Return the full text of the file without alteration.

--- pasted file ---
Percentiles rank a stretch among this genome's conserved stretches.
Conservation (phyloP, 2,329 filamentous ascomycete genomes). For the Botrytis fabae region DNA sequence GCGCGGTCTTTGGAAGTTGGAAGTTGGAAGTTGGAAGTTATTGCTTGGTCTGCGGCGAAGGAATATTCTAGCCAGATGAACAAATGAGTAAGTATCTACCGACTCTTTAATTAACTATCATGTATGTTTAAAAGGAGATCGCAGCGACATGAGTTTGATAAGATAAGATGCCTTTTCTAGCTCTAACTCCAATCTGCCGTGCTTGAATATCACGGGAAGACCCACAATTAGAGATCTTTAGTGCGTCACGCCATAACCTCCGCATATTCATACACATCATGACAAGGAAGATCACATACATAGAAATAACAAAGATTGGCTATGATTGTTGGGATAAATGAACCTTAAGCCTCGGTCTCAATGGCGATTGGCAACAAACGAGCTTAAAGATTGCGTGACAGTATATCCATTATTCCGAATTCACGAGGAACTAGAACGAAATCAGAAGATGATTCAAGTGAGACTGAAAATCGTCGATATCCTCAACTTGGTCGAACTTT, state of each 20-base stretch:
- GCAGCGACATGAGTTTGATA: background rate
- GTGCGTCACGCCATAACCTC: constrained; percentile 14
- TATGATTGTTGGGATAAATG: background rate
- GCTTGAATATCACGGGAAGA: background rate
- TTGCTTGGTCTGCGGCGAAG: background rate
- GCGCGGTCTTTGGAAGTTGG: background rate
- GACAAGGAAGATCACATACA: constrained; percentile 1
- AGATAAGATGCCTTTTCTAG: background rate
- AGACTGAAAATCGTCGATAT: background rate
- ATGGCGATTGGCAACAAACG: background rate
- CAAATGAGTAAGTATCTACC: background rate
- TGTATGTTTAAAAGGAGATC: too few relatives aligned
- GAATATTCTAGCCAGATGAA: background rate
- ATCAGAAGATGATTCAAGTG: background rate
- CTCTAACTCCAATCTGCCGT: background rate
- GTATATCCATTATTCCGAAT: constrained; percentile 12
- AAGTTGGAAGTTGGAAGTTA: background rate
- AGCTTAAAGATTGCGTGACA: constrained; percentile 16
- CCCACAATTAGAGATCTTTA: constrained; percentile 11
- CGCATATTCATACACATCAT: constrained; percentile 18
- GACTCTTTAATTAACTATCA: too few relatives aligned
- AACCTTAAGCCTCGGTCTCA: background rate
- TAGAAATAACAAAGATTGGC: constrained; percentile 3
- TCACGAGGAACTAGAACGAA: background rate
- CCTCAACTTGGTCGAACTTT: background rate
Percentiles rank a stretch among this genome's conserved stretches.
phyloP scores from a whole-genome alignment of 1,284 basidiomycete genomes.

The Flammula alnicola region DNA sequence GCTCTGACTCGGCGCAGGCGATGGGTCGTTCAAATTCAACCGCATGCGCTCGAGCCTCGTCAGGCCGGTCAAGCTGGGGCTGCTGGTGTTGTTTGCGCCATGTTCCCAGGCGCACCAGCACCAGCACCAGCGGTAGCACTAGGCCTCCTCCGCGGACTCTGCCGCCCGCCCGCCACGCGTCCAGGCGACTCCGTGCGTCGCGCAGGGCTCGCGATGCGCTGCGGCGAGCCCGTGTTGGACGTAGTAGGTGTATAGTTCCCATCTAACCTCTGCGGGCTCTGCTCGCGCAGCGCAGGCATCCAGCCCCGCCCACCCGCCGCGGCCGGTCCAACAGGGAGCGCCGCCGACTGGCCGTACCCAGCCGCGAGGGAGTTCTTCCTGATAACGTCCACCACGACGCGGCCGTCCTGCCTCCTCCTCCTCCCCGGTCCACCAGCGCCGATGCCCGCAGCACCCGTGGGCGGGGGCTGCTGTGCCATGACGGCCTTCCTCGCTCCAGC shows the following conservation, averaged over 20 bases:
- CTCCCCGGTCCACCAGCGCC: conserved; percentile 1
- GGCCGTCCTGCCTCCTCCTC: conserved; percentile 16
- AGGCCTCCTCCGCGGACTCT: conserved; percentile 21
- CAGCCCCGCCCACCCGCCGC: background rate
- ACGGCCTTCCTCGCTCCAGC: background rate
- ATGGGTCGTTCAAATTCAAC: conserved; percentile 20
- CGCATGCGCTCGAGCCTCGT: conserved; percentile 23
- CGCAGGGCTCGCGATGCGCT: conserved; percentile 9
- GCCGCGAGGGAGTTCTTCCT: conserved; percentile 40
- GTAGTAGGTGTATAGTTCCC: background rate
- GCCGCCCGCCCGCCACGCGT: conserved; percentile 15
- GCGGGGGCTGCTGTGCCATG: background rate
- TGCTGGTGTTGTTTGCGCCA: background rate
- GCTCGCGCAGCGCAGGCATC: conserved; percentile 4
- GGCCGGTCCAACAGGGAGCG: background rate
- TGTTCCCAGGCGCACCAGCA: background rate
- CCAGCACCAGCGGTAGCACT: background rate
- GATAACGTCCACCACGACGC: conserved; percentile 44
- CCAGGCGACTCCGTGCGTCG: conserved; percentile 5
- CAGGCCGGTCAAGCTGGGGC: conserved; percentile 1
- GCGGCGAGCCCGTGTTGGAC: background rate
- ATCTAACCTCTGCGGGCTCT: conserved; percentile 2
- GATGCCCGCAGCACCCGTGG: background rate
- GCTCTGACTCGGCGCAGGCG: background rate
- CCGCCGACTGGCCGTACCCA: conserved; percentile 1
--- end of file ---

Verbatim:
Percentiles rank a stretch among this genome's conserved stretches.
Conservation (phyloP, 2,329 filamentous ascomycete genomes). For the Botrytis fabae region DNA sequence GCGCGGTCTTTGGAAGTTGGAAGTTGGAAGTTGGAAGTTATTGCTTGGTCTGCGGCGAAGGAATATTCTAGCCAGATGAACAAATGAGTAAGTATCTACCGACTCTTTAATTAACTATCATGTATGTTTAAAAGGAGATCGCAGCGACATGAGTTTGATAAGATAAGATGCCTTTTCTAGCTCTAACTCCAATCTGCCGTGCTTGAATATCACGGGAAGACCCACAATTAGAGATCTTTAGTGCGTCACGCCATAACCTCCGCATATTCATACACATCATGACAAGGAAGATCACATACATAGAAATAACAAAGATTGGCTATGATTGTTGGGATAAATGAACCTTAAGCCTCGGTCTCAATGGCGATTGGCAACAAACGAGCTTAAAGATTGCGTGACAGTATATCCATTATTCCGAATTCACGAGGAACTAGAACGAAATCAGAAGATGATTCAAGTGAGACTGAAAATCGTCGATATCCTCAACTTGGTCGAACTTT, state of each 20-base stretch:
- GCAGCGACATGAGTTTGATA: background rate
- GTGCGTCACGCCATAACCTC: constrained; percentile 14
- TATGATTGTTGGGATAAATG: background rate
- GCTTGAATATCACGGGAAGA: background rate
- TTGCTTGGTCTGCGGCGAAG: background rate
- GCGCGGTCTTTGGAAGTTGG: background rate
- GACAAGGAAGATCACATACA: constrained; percentile 1
- AGATAAGATGCCTTTTCTAG: background rate
- AGACTGAAAATCGTCGATAT: background rate
- ATGGCGATTGGCAACAAACG: background rate
- CAAATGAGTAAGTATCTACC: background rate
- TGTATGTTTAAAAGGAGATC: too few relatives aligned
- GAATATTCTAGCCAGATGAA: background rate
- ATCAGAAGATGATTCAAGTG: background rate
- CTCTAACTCCAATCTGCCGT: background rate
- GTATATCCATTATTCCGAAT: constrained; percentile 12
- AAGTTGGAAGTTGGAAGTTA: background rate
- AGCTTAAAGATTGCGTGACA: constrained; percentile 16
- CCCACAATTAGAGATCTTTA: constrained; percentile 11
- CGCATATTCATACACATCAT: constrained; percentile 18
- GACTCTTTAATTAACTATCA: too few relatives aligned
- AACCTTAAGCCTCGGTCTCA: background rate
- TAGAAATAACAAAGATTGGC: constrained; percentile 3
- TCACGAGGAACTAGAACGAA: background rate
- CCTCAACTTGGTCGAACTTT: background rate
Percentiles rank a stretch among this genome's conserved stretches.
phyloP scores from a whole-genome alignment of 1,284 basidiomycete genomes.

The Flammula alnicola region DNA sequence GCTCTGACTCGGCGCAGGCGATGGGTCGTTCAAATTCAACCGCATGCGCTCGAGCCTCGTCAGGCCGGTCAAGCTGGGGCTGCTGGTGTTGTTTGCGCCATGTTCCCAGGCGCACCAGCACCAGCACCAGCGGTAGCACTAGGCCTCCTCCGCGGACTCTGCCGCCCGCCCGCCACGCGTCCAGGCGACTCCGTGCGTCGCGCAGGGCTCGCGATGCGCTGCGGCGAGCCCGTGTTGGACGTAGTAGGTGTATAGTTCCCATCTAACCTCTGCGGGCTCTGCTCGCGCAGCGCAGGCATCCAGCCCCGCCCACCCGCCGCGGCCGGTCCAACAGGGAGCGCCGCCGACTGGCCGTACCCAGCCGCGAGGGAGTTCTTCCTGATAACGTCCACCACGACGCGGCCGTCCTGCCTCCTCCTCCTCCCCGGTCCACCAGCGCCGATGCCCGCAGCACCCGTGGGCGGGGGCTGCTGTGCCATGACGGCCTTCCTCGCTCCAGC shows the following conservation, averaged over 20 bases:
- CTCCCCGGTCCACCAGCGCC: conserved; percentile 1
- GGCCGTCCTGCCTCCTCCTC: conserved; percentile 16
- AGGCCTCCTCCGCGGACTCT: conserved; percentile 21
- CAGCCCCGCCCACCCGCCGC: background rate
- ACGGCCTTCCTCGCTCCAGC: background rate
- ATGGGTCGTTCAAATTCAAC: conserved; percentile 20
- CGCATGCGCTCGAGCCTCGT: conserved; percentile 23
- CGCAGGGCTCGCGATGCGCT: conserved; percentile 9
- GCCGCGAGGGAGTTCTTCCT: conserved; percentile 40
- GTAGTAGGTGTATAGTTCCC: background rate
- GCCGCCCGCCCGCCACGCGT: conserved; percentile 15
- GCGGGGGCTGCTGTGCCATG: background rate
- TGCTGGTGTTGTTTGCGCCA: background rate
- GCTCGCGCAGCGCAGGCATC: conserved; percentile 4
- GGCCGGTCCAACAGGGAGCG: background rate
- TGTTCCCAGGCGCACCAGCA: background rate
- CCAGCACCAGCGGTAGCACT: background rate
- GATAACGTCCACCACGACGC: conserved; percentile 44
- CCAGGCGACTCCGTGCGTCG: conserved; percentile 5
- CAGGCCGGTCAAGCTGGGGC: conserved; percentile 1
- GCGGCGAGCCCGTGTTGGAC: background rate
- ATCTAACCTCTGCGGGCTCT: conserved; percentile 2
- GATGCCCGCAGCACCCGTGG: background rate
- GCTCTGACTCGGCGCAGGCG: background rate
- CCGCCGACTGGCCGTACCCA: conserved; percentile 1